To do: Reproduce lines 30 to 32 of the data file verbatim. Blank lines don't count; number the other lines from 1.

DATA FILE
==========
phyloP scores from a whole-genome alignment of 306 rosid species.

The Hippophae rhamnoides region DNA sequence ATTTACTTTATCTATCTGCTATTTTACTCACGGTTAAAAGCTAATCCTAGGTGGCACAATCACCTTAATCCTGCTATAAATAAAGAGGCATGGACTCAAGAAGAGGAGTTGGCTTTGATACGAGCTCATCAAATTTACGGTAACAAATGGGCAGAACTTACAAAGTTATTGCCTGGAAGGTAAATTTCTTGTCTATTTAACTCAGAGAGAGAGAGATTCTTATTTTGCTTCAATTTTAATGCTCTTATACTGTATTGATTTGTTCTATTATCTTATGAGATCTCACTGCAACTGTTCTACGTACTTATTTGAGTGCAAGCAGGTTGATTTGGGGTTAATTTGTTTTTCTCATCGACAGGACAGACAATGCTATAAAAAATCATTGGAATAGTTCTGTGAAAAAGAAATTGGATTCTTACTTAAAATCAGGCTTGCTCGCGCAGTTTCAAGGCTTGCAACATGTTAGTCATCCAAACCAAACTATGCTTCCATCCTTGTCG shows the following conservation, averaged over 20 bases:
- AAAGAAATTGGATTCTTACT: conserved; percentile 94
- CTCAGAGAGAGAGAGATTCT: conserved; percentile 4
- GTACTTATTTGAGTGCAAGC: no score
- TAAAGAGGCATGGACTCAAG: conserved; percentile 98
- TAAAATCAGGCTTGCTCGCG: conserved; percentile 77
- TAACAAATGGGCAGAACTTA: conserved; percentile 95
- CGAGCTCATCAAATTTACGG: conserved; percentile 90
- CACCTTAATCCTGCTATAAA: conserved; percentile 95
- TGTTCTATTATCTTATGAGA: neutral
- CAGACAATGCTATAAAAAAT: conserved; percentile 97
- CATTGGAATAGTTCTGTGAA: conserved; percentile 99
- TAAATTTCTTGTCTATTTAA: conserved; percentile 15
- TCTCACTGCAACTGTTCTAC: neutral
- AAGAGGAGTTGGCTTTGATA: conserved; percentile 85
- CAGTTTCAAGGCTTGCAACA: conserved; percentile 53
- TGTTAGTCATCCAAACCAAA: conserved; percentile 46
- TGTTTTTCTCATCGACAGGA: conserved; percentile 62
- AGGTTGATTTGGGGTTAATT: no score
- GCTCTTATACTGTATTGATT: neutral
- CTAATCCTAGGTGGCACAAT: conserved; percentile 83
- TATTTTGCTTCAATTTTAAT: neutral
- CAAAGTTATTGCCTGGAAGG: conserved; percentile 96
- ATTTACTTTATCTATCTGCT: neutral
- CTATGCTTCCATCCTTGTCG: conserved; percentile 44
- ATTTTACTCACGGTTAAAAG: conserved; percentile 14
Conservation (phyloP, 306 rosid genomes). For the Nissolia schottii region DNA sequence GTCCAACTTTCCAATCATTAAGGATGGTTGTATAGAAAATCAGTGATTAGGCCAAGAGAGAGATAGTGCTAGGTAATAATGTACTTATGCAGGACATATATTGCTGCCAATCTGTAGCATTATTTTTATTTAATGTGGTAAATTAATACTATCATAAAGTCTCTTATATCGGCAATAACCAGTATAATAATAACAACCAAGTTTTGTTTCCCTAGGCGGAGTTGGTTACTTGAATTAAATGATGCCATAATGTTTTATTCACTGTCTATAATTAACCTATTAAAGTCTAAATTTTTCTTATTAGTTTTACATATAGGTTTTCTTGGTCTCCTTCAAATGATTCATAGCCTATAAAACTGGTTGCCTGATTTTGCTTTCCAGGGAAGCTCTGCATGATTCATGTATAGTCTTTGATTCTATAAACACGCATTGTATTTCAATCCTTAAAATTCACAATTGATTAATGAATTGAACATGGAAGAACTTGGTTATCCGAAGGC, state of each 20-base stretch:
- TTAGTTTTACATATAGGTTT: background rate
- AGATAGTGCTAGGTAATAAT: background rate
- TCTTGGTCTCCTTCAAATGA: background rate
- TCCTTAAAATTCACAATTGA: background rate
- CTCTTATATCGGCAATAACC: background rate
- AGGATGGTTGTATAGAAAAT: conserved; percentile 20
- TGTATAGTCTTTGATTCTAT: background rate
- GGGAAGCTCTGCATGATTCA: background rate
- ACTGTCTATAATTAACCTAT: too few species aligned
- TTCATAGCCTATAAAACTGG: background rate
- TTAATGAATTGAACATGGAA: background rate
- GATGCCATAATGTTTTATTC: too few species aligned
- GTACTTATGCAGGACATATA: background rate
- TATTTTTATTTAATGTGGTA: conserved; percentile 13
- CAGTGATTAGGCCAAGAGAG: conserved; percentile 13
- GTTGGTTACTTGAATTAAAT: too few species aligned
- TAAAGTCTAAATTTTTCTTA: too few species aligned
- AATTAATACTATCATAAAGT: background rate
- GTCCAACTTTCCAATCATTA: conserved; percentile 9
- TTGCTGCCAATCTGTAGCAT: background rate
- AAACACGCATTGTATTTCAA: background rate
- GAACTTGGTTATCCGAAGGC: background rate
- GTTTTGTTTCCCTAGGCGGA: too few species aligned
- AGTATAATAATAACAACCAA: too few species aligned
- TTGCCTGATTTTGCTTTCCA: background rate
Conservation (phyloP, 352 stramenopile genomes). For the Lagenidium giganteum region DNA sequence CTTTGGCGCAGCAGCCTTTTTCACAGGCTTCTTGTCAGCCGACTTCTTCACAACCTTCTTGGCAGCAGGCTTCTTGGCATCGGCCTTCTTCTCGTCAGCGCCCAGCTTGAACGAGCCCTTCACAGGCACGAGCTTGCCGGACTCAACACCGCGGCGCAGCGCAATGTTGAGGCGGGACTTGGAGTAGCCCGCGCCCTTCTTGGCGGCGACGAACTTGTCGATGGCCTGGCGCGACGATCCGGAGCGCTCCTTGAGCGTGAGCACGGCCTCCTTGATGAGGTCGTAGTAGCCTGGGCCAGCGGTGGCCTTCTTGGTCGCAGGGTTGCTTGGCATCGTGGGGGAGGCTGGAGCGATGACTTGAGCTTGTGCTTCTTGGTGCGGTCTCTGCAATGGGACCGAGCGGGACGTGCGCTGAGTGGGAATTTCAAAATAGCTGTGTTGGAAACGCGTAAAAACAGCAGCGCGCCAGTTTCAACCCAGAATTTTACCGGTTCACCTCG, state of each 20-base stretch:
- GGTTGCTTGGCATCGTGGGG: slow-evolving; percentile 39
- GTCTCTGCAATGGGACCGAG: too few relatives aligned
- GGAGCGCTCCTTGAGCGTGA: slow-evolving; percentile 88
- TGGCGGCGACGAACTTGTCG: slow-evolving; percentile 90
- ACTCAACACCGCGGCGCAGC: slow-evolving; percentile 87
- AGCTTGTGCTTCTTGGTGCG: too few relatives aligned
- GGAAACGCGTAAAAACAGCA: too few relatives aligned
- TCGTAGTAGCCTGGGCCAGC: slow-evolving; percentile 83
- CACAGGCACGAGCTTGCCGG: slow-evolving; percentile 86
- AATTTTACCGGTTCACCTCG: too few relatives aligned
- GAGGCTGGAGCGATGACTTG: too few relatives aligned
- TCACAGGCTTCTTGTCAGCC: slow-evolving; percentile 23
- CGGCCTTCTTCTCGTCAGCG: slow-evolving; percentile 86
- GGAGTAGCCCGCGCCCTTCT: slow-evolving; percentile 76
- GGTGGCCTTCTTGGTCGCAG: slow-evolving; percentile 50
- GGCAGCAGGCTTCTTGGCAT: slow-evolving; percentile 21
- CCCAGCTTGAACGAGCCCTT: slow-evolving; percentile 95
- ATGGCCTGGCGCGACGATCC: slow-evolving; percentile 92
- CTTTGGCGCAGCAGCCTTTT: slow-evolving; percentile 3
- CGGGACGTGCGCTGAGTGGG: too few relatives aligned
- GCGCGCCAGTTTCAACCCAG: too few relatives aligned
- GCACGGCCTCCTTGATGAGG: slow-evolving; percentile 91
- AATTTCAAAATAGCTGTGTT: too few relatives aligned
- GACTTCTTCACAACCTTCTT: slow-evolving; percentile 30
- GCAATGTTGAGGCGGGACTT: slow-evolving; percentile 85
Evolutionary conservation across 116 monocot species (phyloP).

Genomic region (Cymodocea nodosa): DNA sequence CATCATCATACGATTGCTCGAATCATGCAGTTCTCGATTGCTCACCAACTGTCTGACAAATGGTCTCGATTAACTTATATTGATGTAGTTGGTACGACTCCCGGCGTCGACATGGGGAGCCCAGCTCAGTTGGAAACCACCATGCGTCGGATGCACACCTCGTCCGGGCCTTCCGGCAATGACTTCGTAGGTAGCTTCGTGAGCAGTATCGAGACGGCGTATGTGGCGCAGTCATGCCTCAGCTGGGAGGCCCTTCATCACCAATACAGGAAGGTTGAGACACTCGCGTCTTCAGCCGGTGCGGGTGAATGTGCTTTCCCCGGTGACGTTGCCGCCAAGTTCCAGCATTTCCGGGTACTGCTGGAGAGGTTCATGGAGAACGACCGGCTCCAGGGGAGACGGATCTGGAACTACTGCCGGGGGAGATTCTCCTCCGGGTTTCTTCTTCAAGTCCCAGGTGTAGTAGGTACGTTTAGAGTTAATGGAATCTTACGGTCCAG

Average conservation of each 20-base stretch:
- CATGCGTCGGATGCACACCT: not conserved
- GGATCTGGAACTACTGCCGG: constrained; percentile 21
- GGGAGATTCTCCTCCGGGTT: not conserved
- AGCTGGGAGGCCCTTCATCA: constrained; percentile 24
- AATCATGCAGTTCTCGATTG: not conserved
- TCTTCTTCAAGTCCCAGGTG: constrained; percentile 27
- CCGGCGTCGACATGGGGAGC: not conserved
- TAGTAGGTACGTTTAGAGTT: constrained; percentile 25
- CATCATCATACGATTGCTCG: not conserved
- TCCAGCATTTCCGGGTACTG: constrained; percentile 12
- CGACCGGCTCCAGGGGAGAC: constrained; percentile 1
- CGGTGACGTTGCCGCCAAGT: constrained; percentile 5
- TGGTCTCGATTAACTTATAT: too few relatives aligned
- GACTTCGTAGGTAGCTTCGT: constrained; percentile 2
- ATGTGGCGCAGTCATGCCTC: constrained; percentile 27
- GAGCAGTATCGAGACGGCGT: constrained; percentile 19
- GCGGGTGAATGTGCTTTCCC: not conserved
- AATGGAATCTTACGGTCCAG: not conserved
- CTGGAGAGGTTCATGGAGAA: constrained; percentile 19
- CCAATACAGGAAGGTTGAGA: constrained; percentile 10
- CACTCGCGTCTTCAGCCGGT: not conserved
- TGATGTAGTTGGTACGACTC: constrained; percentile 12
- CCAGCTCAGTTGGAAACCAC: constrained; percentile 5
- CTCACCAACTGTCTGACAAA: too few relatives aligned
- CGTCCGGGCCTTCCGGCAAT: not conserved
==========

- AGATAGTGCTAGGTAATAAT: background rate
- TCTTGGTCTCCTTCAAATGA: background rate
- TCCTTAAAATTCACAATTGA: background rate